by Lisha Vidler
As with any subject, historic costuming is a field littered with misconceptions, fables, myths, and lies. Foremost among legends is the corset. This garment intrigues modern society, being a symbol of sexuality and the lengths to which women will go to achieve the ideals of fashion. Rumors are told of women who tight-laced down to thirteen inches, with waists the span of their husbands’ hands. There are whispers of women who surgically removed their lower ribs so as to attain a smaller waist, and of course, the ubiquitous stories of fainting, swooning, disfigurement, and even death.
A dramatic video on YouTube features a young Victorian woman dressing for a special occasion. Desperate to fit into her gown, she has her mother pull her corset strings tighter and tighter . . . until she falls down dead, the breath stolen from her lungs by the whalebone prison of her corset.
Are stories like this true? Did women suffer such cruelties for the sake of beauty? Are historic reenactors crazy because they want to dress accurately? First, let’s examine what a corset actually is and then we can address what it is not.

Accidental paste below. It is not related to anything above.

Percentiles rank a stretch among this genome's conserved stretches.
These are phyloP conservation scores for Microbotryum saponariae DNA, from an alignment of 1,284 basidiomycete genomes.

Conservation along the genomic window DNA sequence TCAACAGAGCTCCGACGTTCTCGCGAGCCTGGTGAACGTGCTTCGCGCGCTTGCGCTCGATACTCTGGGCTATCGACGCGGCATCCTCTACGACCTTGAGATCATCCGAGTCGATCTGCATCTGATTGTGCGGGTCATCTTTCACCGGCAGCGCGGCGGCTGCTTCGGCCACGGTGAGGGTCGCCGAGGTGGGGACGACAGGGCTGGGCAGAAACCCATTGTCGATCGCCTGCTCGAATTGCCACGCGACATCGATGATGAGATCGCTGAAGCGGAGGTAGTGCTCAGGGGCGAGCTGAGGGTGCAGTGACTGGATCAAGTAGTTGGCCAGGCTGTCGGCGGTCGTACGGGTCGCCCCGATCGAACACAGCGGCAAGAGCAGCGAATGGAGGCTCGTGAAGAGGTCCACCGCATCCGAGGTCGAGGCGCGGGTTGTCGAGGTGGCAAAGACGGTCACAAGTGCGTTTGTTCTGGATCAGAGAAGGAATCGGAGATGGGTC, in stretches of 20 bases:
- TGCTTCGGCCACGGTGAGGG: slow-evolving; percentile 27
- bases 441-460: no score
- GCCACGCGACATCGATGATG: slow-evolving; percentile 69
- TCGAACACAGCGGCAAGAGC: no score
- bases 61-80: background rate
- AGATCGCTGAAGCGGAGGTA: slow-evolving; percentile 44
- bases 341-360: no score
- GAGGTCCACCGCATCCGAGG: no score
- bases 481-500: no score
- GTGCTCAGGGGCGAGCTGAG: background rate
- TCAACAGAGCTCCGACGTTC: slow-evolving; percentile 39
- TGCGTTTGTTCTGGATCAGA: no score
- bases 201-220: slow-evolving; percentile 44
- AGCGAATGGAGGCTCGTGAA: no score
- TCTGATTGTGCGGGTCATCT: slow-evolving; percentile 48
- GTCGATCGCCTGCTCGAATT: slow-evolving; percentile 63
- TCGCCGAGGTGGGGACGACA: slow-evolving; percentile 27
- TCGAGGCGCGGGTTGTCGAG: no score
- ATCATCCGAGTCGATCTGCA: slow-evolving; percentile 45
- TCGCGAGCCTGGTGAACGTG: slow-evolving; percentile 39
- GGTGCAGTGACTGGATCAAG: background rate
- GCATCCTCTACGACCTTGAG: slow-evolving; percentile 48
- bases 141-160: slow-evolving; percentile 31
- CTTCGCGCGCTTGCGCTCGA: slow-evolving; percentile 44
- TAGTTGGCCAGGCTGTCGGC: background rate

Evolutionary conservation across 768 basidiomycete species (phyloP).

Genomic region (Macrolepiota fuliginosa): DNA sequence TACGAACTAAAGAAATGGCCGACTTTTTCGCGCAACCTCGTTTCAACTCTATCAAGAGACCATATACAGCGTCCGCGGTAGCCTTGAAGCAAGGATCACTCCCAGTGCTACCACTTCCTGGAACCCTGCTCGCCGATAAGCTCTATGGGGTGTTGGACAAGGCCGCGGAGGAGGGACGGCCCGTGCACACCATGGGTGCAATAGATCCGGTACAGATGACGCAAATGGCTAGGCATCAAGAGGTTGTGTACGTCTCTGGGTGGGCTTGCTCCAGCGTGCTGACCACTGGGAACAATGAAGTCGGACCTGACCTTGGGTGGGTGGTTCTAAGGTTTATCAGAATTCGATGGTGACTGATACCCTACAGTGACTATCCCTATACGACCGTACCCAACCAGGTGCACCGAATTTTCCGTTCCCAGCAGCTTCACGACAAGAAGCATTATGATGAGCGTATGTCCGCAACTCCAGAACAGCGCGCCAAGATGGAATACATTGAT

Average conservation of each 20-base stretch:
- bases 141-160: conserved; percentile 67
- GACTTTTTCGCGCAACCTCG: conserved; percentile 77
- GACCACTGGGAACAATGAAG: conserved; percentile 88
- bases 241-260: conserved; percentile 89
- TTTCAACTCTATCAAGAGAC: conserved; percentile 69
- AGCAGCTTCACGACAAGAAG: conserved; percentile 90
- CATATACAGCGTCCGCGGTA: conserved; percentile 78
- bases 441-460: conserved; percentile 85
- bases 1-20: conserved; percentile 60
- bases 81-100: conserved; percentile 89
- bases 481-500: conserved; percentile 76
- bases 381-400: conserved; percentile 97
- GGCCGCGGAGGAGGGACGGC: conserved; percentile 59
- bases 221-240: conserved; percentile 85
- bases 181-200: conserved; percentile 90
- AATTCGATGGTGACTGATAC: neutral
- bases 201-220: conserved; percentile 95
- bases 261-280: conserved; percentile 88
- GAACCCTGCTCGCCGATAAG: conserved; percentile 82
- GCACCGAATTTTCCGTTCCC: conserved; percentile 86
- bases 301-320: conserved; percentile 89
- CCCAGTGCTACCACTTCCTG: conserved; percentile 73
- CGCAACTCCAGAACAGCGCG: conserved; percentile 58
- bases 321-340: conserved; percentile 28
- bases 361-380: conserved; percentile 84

The Corset’s Purpose
Looking at recent history, from about the 16th century onward, women wore corsets for three reasons: to support the breasts, to shape the figure, and to provide a sturdy foundation for the many layers of skirts and petticoats they wore. Between the 16th and 18th centuries, the corset’s shape varied slightly, but generally the bust was compressed and lifted upward and the torso molded into either a cylinder or cone shape. These corsets could be wretched if their shape was exaggerated , but few took them to that extreme.
The shape began to change at the end of the 18th century. Instead of compressing the figure into a cone, corsets merely smoothed a woman’s natural shape so that it would look elegant beneath the popular dresses of thin muslin or gauze. It also lifted and separated the bust, which led to the term “divorce corset”. The addition of a solid wood busk down the center front encouraged good posture and made it difficult to slouch.